to Cincinnati officials about the city budget — and also
nab some free pizza. The open budgeting event is from 6 p.m. to 8:30 p.m. on Oct. 29 at
1115 Bates Ave., Cincinnati.An audit of the Hamilton County Sheriff’s Office (HCSO) found
former Sheriff Simon Leis crippled technological developments, stacked
leadership positions with political cronies and still kept his staff
fiercely loyal during his 25 years in charge of HCSO. The Oct. 15 audit
claims the agency was “largely frozen in time” and didn’t meet the most
basic modern standards, including a failure to adopt computer
spreadsheets and other modern technologies instead of keeping
paper-based records that only one person can access at a time. The audit
claims a few possible consequences for Hamilton County: outdated
policing policies, exposure to possible litigation and an overworked,
under-trained staff. To fix the mistakes, the audit recommends various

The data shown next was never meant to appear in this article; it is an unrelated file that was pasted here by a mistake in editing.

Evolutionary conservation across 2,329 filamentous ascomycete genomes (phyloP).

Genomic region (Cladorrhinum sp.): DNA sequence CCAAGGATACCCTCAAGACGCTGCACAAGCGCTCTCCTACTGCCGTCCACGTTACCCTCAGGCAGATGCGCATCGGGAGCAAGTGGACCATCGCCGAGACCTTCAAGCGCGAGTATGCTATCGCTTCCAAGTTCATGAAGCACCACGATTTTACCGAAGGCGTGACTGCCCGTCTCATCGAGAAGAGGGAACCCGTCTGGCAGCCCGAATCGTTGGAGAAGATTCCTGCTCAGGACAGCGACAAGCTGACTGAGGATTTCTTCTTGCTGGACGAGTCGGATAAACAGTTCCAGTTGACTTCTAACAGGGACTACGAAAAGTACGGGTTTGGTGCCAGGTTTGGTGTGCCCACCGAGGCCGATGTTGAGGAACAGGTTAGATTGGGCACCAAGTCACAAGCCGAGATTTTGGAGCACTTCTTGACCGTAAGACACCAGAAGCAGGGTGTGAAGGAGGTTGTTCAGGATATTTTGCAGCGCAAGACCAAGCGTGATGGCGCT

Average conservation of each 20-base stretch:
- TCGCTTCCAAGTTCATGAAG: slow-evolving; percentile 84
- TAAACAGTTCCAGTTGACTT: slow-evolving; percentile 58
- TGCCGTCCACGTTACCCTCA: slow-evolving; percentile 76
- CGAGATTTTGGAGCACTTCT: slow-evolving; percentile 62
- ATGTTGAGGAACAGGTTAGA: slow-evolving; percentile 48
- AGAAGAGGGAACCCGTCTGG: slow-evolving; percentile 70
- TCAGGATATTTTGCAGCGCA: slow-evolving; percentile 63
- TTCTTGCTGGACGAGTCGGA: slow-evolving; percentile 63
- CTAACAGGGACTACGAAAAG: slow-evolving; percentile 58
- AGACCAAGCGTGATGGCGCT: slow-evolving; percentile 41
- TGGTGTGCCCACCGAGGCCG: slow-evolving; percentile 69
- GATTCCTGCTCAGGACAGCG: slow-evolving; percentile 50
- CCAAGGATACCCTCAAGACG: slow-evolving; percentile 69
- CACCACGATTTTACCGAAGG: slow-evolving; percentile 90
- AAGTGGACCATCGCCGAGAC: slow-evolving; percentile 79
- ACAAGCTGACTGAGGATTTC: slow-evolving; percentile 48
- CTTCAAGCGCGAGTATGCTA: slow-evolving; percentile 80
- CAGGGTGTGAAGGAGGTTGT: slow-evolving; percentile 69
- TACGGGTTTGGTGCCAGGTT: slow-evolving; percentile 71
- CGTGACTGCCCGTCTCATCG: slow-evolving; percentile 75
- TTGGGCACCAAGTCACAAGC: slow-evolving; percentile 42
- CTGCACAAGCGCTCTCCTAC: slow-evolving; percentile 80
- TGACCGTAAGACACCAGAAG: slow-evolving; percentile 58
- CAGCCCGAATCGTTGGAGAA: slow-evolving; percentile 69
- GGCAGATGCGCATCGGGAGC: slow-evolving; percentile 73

investments and changes to policies that could prove costly to the
county — perhaps too costly to a county government that has been forced
to make budget cuts for the past six years. Read more about the audit here.
Developers sold the apartments and 96,000 square feet of ground-floor retail space
in the first phase of The Banks for $79.5 million. In a memo, City
Manager Milton Dohoney claimed the sale is a sign of the strong market
that’s being built in Cincinnati. Dohoney noted that the sale will
provide nearly $1.2 million for the city and county, which will likely
go to other projects in The Banks, and allow Carter and The Dawson
Company to repay the city and county’s nearly $4.7 million retail fit-up
loan three years in advance. The sale should also increase the
property’s assessed value, which Hamilton County Auditor Dusty Rhodes previously
put at $52 million, or $27.5 million less than it actually sold for,
and subsequently lead to higher property-based tax revenue, according to
The Ohio Department of Health (ODH) could force
the Lebanon Road Surgery Center, a Cincinnati-area abortion clinic, to
close after a health examiner upheld ODH’s decision to revoke the
clinic’s license because it couldn’t establish a patient transfer
agreement with a nearby hospital. Abortion rights advocates touted the
closure as another example of how new regulations in the recently passed
state budget will limit access to legal abortions across the state. But
ODH handed down its original decision for the Cincinnati-area abortion